Along the paths of my life I have even found art in the movies of Federico Fellini, Satyajit Ray, Fritz Lang, Orson Welles, Stanley Kubrick, and Woody Allen, among others. It would be wrong not to include them among the powerful influences on my artistic development, especially Fellini.

So today and next week and in this last few days that I prepare for my small exhibit in the little coffeehouse on the main road running through the city where I live, I am taking the time to wonder what led me to this point in my life. It is not a coincidence, it certainly was not other people pushing me and prodding me to exhibit my work. It absolutely was not a desire to make money that led me to study art all these years.

It was a deep desire to share the joy that I learned to derive from all those other artists. All those other people that passed years of their lives daubing paint on canvas, composing images, and generally trying to determine what might make other people a little happier for a few moments of their lives. Or perhaps longer.

When I showed someone a very special image I created and they sighed for the first time. When I heard a very authentic "Wow, that is beautiful, where did you take this?" I knew I was on to something. I knew I wanted to make people happy with my work. I knew I wanted to do more with my photography than simply fill an album with memories or compose a family portrait or capture a corporation's business processes.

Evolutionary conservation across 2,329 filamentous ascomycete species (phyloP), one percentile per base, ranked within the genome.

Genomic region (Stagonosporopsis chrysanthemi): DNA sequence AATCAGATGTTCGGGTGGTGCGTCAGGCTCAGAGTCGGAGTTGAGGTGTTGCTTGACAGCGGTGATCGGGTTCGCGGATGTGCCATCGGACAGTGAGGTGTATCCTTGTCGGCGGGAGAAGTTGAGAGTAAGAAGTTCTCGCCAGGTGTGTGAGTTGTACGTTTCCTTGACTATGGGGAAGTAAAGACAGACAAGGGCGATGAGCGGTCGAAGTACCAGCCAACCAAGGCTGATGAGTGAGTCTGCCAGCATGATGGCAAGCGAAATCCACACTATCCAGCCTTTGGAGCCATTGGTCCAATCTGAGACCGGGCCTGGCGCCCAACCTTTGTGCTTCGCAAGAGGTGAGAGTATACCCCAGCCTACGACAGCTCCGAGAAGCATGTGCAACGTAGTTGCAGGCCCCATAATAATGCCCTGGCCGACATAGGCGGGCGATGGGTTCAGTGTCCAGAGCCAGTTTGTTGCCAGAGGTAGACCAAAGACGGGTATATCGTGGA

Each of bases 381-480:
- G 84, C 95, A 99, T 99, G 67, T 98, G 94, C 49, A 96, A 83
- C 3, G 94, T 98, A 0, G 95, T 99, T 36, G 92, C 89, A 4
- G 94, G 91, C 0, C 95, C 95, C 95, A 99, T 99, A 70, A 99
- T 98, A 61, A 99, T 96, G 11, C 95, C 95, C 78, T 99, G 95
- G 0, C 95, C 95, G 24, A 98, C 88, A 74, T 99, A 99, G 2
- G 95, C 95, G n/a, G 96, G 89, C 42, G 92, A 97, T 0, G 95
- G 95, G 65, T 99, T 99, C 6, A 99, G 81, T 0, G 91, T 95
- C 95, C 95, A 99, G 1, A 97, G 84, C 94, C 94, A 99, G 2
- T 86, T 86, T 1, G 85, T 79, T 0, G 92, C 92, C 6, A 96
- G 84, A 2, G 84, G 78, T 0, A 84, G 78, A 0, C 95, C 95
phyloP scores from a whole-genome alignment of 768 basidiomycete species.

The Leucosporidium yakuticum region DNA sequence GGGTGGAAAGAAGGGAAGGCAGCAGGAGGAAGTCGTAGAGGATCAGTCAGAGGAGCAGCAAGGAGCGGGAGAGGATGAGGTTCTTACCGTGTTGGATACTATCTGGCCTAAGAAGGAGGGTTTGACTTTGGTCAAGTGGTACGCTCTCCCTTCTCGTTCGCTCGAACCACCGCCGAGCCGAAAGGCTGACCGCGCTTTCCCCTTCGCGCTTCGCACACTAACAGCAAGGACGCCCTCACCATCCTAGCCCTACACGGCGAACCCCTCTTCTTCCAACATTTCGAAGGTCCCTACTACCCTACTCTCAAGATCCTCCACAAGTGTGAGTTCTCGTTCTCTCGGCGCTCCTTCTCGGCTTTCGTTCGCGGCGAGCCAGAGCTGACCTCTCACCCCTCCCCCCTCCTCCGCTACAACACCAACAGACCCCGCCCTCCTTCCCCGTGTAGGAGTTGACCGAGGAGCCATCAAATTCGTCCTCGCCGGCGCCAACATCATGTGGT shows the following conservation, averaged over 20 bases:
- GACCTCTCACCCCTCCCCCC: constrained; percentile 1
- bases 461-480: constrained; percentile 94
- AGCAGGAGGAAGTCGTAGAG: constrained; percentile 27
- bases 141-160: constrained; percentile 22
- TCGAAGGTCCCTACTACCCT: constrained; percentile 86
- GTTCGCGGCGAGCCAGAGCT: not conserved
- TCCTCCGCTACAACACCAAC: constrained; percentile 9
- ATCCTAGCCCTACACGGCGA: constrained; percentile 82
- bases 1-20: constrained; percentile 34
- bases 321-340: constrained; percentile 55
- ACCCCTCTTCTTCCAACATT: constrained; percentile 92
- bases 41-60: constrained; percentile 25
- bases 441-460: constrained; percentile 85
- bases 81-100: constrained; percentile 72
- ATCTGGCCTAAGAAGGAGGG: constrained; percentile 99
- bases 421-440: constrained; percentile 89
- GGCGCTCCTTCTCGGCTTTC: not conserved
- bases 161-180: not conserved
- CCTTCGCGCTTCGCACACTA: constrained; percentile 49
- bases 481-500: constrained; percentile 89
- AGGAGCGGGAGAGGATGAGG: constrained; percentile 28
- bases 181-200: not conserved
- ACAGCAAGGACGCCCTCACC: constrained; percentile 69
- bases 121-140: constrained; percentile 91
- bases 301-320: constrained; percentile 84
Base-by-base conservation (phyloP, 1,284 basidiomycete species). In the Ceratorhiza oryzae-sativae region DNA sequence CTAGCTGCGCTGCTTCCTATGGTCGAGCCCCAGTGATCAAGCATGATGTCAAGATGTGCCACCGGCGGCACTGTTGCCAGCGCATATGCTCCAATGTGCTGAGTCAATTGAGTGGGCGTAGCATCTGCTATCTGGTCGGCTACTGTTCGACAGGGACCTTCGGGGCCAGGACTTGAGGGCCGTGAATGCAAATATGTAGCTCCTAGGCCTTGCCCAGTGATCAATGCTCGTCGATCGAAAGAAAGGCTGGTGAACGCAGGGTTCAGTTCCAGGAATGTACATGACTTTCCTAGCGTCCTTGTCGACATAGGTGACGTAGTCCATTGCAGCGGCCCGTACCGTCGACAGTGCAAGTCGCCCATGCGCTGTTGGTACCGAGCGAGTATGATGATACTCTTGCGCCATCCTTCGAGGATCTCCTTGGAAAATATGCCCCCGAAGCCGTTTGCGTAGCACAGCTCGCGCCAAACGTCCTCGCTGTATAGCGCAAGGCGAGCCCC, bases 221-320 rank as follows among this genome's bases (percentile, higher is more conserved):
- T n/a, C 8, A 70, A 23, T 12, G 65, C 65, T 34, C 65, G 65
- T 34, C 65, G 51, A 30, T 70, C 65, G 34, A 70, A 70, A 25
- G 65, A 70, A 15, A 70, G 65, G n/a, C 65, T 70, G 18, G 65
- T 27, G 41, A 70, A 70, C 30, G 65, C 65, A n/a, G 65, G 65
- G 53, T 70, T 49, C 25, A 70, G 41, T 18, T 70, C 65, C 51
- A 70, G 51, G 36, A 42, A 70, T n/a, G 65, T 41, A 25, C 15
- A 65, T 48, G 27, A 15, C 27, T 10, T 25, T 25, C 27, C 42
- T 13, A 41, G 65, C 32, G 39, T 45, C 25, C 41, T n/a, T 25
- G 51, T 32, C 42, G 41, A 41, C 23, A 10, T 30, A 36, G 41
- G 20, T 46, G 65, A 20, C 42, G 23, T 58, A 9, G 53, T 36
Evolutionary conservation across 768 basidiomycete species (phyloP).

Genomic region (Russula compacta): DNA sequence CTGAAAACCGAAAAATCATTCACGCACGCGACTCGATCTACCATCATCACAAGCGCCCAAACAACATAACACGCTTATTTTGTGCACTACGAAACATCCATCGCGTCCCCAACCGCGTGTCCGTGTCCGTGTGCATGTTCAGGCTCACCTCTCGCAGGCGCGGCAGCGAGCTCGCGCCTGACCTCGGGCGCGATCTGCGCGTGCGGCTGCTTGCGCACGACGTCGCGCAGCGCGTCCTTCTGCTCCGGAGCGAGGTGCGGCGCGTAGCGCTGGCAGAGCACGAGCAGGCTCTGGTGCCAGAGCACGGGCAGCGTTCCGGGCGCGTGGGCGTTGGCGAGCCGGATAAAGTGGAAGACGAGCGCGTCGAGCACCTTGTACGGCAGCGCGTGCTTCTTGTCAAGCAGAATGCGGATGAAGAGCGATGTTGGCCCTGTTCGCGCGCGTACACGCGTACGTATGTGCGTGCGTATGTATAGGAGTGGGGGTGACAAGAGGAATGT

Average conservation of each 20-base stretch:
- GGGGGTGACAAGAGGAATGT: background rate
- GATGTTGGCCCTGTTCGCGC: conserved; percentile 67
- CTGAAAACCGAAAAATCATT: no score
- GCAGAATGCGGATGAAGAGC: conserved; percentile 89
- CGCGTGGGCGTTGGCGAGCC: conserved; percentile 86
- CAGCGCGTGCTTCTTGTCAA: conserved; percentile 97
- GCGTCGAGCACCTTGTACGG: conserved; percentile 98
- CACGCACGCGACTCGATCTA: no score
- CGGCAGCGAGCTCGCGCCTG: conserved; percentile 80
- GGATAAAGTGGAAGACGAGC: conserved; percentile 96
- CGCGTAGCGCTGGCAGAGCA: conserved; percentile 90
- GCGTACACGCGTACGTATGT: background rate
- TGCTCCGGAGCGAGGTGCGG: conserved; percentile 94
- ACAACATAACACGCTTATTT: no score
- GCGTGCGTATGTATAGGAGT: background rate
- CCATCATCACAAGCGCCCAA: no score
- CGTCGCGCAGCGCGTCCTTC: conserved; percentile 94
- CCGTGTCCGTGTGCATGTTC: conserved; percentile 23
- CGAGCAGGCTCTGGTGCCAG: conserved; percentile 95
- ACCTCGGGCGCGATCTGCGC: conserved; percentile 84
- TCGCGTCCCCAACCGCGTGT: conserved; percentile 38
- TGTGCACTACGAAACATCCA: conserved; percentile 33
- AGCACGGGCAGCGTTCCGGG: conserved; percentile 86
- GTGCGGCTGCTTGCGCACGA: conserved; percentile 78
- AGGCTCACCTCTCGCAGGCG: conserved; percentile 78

You see, there is nothing more fulfilling in life than making the people around you a little happier, a little more comfortable, or bringing joy to an otherwise ordinary day. To do that consistently with your own art is a treasure that one can only find at the end of a rainbow that usually takes years of study to create. That is the goal of this artist. Perhaps I am getting closer to making that goal the work I do for the rest of my life. No matter what happens as a result of my first exhibit, I will still devote more hours to understanding and appreciating the works of other artists, old and new The masters guided me to this point in my life and I expect they knew they would be doing exactly that when they created their best works that endure all these centuries later.

Thomas H. Williams, Photographer

Wednesday, August 20, 2008